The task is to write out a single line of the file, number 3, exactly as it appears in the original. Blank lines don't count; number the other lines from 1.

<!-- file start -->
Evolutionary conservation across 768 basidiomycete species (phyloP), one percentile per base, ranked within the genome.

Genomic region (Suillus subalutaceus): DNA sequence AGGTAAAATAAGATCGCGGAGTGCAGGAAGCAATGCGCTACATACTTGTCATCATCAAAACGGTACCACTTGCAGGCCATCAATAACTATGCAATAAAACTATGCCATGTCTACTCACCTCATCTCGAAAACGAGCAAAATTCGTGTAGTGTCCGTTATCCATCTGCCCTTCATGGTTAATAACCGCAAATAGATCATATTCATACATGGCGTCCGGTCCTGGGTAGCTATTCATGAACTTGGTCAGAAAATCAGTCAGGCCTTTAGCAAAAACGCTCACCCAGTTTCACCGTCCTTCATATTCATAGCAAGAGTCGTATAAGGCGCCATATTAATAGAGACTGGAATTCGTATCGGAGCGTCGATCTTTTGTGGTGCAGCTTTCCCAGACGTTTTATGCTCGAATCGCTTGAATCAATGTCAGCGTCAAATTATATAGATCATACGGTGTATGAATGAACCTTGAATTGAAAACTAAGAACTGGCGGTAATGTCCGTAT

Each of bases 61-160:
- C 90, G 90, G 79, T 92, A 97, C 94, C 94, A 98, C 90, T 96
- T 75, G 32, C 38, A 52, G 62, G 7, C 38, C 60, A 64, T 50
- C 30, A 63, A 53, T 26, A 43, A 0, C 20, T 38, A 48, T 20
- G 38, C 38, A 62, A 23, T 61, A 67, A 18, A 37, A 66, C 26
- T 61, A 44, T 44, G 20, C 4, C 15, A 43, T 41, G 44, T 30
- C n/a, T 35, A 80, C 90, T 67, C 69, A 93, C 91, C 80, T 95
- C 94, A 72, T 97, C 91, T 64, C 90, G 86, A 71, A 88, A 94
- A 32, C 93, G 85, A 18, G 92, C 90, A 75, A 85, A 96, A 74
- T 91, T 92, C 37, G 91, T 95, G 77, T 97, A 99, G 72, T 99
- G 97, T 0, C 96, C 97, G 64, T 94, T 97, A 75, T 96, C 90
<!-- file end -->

Each of bases 61-160: